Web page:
Weight bearing exercise during adolescence seems to be the best for maintaining bone strength in older life, indicates a small study published ahead of print in the British Journal of Sports Medicine.
The research team assessed the impact of exercise between the ages of 12 and 18 on preserving bone strength in later life among 46 women.
The women were all aged from 52 to 73, and had already gone through the menopause.
They were grouped according to what type of sporting activities they had done during their physically formative adolescent years.
Eighteen had participated in sports involving high impact (running and jumping) activities, such as tennis, athletics, and volleyball, while 30 had either participated in low impact (swimming) weight bearing exercise or none at all.
Indicators of bone structure (mineral density and content) were assessed in the spine and thigh bone (femur), and the size and geometry of the femur were also measured.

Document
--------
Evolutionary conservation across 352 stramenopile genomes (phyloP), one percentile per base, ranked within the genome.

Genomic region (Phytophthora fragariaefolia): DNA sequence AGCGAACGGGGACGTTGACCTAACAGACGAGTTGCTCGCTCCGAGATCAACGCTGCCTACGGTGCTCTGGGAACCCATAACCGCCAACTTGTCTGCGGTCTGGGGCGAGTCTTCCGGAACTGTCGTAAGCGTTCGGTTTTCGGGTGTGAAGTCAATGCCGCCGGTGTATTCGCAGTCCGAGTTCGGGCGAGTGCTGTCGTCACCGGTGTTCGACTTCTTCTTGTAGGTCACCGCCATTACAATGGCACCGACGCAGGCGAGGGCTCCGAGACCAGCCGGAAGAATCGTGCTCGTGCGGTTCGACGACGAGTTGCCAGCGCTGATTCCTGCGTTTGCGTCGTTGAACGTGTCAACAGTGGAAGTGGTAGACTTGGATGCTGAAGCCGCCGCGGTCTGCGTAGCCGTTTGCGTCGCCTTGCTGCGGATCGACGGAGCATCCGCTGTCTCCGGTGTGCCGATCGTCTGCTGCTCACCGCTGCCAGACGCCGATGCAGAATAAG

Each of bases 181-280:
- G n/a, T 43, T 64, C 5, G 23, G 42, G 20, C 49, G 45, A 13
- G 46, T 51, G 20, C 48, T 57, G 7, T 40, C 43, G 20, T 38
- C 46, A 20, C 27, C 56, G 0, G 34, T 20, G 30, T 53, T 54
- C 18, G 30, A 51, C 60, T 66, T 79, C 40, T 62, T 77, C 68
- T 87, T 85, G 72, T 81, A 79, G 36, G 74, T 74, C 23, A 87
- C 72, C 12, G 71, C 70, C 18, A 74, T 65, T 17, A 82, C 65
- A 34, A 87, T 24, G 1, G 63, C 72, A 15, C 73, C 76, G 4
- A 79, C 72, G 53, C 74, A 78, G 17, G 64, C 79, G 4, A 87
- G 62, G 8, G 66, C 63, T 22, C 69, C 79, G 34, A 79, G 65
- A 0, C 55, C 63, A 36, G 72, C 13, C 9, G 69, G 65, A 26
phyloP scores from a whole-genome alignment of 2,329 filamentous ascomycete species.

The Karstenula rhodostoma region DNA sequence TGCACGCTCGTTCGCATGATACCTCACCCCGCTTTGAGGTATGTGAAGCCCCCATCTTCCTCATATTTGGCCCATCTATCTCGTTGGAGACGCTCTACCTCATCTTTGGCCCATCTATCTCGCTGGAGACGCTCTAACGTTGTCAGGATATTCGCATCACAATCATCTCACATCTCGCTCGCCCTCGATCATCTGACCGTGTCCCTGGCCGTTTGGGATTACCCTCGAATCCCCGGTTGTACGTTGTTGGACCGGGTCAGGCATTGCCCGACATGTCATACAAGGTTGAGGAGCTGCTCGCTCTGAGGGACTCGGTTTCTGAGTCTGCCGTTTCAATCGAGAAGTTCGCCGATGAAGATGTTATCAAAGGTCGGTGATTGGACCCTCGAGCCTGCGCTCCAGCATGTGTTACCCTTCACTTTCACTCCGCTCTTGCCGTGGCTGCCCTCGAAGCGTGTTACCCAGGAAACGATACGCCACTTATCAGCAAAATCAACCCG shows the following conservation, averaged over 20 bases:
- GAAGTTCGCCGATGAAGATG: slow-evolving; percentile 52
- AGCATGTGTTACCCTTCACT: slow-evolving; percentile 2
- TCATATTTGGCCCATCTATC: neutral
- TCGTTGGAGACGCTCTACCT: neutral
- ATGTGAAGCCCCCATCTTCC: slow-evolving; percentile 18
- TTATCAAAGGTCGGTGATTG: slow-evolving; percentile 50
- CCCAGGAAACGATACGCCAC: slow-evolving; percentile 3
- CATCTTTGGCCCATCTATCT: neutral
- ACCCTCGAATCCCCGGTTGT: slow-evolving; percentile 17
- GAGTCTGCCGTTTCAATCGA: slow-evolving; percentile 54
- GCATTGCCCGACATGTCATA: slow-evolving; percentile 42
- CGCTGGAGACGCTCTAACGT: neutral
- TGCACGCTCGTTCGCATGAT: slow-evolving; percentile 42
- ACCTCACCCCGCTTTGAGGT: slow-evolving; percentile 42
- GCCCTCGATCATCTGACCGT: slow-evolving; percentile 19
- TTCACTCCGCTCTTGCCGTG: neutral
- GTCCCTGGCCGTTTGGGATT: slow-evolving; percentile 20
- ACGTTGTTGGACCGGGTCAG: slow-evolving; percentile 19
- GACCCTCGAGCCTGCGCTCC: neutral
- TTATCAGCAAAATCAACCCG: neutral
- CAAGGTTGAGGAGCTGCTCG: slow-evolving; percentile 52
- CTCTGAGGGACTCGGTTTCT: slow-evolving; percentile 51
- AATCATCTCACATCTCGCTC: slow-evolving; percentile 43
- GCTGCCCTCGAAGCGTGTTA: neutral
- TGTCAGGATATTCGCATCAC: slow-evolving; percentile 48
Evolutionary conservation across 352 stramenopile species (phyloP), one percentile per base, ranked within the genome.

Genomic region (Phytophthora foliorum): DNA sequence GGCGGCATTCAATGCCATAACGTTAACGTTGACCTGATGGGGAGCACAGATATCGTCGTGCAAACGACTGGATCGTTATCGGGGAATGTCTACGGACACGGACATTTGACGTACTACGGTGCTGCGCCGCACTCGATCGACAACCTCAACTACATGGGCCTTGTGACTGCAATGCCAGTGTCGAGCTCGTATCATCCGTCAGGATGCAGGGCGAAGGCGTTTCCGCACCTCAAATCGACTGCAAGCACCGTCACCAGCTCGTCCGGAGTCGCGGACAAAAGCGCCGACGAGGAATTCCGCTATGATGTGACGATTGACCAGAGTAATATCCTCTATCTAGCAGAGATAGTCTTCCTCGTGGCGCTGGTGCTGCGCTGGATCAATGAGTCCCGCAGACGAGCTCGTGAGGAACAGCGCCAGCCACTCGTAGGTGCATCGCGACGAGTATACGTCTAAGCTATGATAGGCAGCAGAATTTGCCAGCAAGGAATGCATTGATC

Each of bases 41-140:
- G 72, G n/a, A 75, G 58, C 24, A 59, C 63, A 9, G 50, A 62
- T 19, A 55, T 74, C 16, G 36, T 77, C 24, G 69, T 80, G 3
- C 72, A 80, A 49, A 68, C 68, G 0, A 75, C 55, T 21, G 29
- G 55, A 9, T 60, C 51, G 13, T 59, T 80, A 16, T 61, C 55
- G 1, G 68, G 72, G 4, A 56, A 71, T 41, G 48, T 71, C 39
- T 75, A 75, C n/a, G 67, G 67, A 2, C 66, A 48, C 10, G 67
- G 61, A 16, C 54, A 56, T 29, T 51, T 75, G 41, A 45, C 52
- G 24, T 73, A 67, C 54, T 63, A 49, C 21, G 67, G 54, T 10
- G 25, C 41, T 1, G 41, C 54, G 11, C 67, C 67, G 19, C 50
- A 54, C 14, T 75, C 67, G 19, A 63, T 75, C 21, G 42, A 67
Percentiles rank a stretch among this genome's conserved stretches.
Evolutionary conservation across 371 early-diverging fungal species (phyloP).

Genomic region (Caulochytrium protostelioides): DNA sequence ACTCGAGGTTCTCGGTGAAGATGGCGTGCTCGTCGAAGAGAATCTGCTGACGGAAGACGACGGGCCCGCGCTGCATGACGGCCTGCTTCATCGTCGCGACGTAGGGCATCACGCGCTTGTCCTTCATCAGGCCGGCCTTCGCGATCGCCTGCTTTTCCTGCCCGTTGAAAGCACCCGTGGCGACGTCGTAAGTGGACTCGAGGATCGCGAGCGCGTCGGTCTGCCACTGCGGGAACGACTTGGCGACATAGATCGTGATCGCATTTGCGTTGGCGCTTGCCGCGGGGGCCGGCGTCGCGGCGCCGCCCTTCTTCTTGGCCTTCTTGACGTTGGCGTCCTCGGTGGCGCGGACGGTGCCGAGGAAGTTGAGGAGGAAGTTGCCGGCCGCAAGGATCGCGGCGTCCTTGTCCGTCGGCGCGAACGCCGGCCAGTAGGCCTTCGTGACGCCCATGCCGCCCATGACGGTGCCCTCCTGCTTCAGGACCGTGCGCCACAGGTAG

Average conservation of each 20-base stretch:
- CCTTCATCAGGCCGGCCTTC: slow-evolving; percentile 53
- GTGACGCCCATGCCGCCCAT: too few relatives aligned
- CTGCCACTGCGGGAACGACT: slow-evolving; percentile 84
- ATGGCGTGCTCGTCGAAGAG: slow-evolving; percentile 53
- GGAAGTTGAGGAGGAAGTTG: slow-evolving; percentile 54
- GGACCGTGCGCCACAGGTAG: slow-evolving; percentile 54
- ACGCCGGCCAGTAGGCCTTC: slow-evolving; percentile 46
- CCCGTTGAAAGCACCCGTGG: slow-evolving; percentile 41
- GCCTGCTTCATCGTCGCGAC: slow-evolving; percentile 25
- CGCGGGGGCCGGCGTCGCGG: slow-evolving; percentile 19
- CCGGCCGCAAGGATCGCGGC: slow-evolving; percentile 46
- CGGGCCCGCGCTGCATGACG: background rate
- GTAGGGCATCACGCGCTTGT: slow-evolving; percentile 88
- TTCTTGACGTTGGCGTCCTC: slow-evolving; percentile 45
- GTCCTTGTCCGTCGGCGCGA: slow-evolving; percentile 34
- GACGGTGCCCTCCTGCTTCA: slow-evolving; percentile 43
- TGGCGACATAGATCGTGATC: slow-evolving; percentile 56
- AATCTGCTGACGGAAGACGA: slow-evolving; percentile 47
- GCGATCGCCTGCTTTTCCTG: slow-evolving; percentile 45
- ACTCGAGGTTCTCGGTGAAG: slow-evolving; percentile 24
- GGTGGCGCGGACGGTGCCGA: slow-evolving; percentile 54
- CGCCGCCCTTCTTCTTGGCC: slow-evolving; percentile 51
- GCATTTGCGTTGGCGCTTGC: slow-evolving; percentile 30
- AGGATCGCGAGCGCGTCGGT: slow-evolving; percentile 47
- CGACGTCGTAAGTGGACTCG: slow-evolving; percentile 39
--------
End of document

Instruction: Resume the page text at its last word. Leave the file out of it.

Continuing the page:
The size, shape, and structure of the bones all reflect bone strength and how well the skeleton compensates for the bone loss that naturally occurs after the menopause.
There was no difference in bone mineral density between the two groups, but those who had participated in weight bearing sports between the ages of 12 and 18 had significantly greater bone mineral content in both the spine and the thigh bone than those who had not.
Their outer femoral bone area was also larger, affording greater resistance to fracture during pressure from movements, such as bending.
None of those with the strongest bones were doing any weight bearing exercise at the time of the study, suggesting that the benefits of this type of exercise during adolescence last for over 40 years, say the authors.